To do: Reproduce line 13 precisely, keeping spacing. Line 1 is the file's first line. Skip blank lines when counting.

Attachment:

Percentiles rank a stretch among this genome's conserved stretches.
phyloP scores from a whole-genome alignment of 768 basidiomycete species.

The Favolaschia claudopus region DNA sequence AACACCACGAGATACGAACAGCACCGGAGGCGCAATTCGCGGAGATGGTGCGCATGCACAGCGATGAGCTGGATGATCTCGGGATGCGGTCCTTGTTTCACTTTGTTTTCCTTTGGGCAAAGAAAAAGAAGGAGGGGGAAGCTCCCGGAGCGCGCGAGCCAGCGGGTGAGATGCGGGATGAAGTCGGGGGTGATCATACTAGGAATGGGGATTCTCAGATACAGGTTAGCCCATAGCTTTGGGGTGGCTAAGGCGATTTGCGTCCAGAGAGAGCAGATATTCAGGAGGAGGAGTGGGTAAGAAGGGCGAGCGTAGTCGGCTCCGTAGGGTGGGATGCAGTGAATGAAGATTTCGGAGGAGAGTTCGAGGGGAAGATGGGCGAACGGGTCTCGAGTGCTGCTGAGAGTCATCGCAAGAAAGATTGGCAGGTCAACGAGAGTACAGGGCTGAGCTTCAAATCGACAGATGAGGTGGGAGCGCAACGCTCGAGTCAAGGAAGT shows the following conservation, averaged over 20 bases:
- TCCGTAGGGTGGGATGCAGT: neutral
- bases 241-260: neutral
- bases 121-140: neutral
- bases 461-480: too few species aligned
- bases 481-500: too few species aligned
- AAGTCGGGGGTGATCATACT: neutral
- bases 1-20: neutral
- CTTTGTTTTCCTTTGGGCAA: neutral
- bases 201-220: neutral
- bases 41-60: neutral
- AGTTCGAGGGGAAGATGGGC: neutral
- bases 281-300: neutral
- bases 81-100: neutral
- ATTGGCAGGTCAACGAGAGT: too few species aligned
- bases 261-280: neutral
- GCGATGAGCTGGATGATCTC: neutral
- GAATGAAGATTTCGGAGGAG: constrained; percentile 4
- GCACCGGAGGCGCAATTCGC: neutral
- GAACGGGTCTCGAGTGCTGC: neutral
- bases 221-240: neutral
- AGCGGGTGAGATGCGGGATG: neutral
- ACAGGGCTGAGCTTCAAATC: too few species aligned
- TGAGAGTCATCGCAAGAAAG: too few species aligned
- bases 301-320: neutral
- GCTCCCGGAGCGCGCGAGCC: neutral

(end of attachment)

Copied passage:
- bases 41-60: neutral